Result Based Managementin Public Sector Organisation

Result Based Management is a concept which dates back to the 1950s when Peter Drucker introduced the concept of management by objectives and its principles. Local authorities have failed to adopt and implement the Result Based Management Concept due to various challenges which include amongst them inadequate finance and human resources, resistance to change, poor communication channels, unrealistic budgets, poor management system, location of ownership, negative attitude and resistance to technology. The mandate of local authorities is to deliver services in the most efficient and effective ways.

Emphasis is placed on managing inputs and activities and there are no clear demonstrations of results to the satisfaction of all stakeholders concerned. On the other hand Result Based Management aims at clearly setting out expected results of programmes being undertaken through the establishment of performance indicators thus progress is monitored and assessed towards achieving expected results. The Result Based Management also tries to enhance accountability of the organisation to stakeholders for example ratepayers and farmers in case of local authorities therefore the Result Based Management concept is beneficial to local authorities.

According to deVisser (2010), the main challenge faced by local authorities is that of financial and human resources and constraints. Lack of finances has hindered local authorities in the adoption and implementation of the Result Based Management. In Mazowe, Council was chosen as a pilot project to adopt and implement result based management in 2010 but due to lack of funds the officials of Council were not trained and the Result Based Management could not kick start in the district hence affecting the whole Province.

Adoption of a new system requires finances and since Councils are struggling to make ends meet the government could come up with grants which will be given to local authorities to ensure adoption and implementation. The other challenge which faces local authorities in the adoption of Result Based Management is resistance to change by Management down to the shop floor staff (Epstein and Olsen 1996) states that despite the potential outcomes, change is nearly always resisted.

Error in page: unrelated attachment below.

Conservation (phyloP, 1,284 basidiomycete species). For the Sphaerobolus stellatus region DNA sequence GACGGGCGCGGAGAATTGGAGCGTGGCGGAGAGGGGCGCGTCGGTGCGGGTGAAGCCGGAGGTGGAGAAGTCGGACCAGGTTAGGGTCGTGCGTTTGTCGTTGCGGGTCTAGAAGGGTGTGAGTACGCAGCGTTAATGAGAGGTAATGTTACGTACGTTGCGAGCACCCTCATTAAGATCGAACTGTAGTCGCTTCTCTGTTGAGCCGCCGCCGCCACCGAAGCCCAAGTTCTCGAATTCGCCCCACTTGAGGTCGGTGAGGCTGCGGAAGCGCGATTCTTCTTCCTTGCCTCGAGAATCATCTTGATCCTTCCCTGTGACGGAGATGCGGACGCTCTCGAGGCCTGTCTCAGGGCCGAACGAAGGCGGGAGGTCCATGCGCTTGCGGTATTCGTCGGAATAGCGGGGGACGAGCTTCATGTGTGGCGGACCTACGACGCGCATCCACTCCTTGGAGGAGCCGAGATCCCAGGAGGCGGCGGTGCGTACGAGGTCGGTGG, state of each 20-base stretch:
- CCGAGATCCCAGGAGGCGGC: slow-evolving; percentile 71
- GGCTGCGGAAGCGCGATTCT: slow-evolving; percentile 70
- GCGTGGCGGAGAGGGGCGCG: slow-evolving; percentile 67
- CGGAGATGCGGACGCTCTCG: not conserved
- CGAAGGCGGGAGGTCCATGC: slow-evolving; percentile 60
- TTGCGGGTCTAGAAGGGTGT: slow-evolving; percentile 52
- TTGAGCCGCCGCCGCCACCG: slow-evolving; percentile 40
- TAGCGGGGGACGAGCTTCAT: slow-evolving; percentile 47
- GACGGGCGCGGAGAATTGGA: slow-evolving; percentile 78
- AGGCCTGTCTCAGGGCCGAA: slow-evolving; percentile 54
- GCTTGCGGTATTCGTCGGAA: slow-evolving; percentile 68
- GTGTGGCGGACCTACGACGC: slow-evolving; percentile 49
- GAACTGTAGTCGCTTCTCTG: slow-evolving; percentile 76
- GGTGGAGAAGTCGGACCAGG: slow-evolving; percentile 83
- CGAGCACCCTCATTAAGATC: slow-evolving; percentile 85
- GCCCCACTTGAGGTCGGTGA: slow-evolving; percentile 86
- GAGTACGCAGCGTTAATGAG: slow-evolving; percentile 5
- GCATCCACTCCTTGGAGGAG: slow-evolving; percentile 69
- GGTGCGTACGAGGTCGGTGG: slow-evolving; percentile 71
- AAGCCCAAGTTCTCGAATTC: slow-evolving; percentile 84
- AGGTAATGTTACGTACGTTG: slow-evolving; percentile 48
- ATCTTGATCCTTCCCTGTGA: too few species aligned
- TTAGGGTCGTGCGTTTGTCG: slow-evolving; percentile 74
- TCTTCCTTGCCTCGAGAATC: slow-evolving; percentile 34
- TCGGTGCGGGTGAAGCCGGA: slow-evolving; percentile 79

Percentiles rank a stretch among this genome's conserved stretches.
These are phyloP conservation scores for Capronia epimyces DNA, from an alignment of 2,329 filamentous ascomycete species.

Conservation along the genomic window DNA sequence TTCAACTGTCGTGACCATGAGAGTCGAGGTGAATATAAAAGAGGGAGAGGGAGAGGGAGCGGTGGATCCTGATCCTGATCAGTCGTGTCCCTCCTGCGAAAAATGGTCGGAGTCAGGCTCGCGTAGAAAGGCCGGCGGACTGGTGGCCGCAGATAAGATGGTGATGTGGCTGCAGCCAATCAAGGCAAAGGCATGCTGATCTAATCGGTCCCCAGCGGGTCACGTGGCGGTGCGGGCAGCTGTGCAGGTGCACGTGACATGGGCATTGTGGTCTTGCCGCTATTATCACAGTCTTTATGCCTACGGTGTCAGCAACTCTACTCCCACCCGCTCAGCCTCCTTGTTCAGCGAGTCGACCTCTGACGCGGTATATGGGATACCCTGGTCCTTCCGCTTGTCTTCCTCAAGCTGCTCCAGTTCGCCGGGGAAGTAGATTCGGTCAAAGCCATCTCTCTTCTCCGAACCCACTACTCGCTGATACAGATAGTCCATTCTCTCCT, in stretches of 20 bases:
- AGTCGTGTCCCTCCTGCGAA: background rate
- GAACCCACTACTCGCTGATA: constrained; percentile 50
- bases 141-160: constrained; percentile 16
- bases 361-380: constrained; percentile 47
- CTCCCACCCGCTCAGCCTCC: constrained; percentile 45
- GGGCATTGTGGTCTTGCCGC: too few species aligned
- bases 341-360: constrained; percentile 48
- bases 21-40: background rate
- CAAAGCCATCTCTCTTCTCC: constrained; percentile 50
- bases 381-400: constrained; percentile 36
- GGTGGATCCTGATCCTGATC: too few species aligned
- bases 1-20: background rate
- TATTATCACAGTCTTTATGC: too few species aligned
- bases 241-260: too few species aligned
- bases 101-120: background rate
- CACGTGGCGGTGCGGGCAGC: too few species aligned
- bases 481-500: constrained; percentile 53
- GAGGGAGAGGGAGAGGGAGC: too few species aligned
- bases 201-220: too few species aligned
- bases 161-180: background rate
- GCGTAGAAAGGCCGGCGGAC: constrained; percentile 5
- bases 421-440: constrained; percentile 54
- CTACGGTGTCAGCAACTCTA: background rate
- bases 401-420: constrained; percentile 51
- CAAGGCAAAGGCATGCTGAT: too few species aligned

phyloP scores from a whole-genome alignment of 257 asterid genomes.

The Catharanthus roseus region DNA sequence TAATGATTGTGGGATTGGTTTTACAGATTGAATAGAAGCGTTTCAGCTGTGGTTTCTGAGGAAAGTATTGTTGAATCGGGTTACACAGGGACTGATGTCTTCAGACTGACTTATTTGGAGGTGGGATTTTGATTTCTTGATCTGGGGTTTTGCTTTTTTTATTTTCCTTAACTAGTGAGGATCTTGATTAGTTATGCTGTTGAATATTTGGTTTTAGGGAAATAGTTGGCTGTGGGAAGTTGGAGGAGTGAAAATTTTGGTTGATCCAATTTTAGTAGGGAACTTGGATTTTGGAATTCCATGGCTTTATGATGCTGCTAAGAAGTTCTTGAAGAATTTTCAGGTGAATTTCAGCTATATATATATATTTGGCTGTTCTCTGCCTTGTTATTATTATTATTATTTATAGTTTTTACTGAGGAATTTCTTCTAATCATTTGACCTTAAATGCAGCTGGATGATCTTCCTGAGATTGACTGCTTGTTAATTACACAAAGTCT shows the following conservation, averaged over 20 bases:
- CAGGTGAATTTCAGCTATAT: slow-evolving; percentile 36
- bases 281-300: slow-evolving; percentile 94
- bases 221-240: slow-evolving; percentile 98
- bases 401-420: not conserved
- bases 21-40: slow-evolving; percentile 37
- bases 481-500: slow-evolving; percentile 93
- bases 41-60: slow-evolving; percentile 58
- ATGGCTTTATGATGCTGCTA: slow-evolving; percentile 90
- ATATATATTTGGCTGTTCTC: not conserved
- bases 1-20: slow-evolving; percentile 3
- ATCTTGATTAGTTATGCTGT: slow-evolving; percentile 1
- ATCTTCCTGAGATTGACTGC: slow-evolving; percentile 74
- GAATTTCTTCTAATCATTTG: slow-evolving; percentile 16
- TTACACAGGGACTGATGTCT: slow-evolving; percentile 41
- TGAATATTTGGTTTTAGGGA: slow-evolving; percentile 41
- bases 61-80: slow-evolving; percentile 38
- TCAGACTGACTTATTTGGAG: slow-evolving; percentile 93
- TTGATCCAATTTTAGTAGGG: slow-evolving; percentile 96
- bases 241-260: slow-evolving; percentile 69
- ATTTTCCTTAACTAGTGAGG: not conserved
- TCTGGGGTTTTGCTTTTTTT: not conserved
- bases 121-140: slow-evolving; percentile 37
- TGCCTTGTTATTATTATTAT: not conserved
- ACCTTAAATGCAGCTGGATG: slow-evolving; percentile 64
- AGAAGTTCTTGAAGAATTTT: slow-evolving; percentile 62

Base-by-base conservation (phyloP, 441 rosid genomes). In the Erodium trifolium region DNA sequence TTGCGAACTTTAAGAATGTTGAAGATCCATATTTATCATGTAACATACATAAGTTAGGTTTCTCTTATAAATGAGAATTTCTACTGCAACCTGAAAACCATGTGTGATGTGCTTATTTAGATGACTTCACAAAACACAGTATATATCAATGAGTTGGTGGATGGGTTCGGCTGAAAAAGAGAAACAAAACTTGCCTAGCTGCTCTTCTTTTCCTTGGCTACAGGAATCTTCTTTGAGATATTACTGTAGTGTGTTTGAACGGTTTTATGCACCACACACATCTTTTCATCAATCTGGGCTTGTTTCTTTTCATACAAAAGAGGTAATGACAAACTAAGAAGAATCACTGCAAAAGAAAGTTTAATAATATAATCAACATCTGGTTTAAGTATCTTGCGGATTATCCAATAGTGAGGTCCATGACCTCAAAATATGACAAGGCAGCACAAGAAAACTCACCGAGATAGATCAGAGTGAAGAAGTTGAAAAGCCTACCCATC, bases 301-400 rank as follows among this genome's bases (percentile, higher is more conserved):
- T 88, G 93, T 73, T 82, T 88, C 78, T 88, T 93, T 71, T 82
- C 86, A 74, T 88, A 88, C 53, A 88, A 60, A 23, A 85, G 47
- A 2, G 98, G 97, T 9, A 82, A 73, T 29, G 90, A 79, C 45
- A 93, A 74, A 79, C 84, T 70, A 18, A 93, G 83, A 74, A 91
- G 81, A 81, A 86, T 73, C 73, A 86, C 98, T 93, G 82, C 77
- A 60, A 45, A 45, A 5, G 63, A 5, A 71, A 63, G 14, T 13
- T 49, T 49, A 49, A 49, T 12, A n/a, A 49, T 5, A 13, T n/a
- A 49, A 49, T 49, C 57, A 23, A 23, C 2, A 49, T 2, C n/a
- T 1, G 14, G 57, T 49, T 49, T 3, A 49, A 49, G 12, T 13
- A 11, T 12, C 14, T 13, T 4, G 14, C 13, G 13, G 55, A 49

Kotter and Schiesinger (2000) added that a degree of resistance is normal since change is disruptive and stressful. Kotter and Schiesinger (2000) identified four key reasons why change is resisted being:- parochial self interest whereat individuals are concerned with the implications for themselves, misunderstanding due to inadequate information, low tolerance of change whereat there is a sense of insecurity, and different assessment of the situation whereby there are disagreements about advantages and disadvantages of change.

In order to overcome this challenge local authorities need to have clear communication lines whereby everyone within the organisation is appraised of the advantages of the change thus removing the aspect of “fear of the unknown. ” Change is sometimes resisted because of the way it is presented hence there is need for management to clearly explain the need for change, give information, consult, negotiate and offer support as training, involve people in the process, build trust and a sense of security. (Kotter and Schiesinger 2000) Communication is very important as alluded by Kotter and Schiesinger (2000).

According to Smith et al (1987) amongst the reasons commonly associated with failed change programmes are that employees do not understand the purpose or even the need for change hence there is need to train employees in the new change programme so that all will operate on the same level. Mazowe Rural District Council after noting that It had not enough financial resources, also failed to see the importance of Result Based Management hence could not prioritise training of officials and other stakeholders. Communication channels need to be opened between Management and workers when introducing change.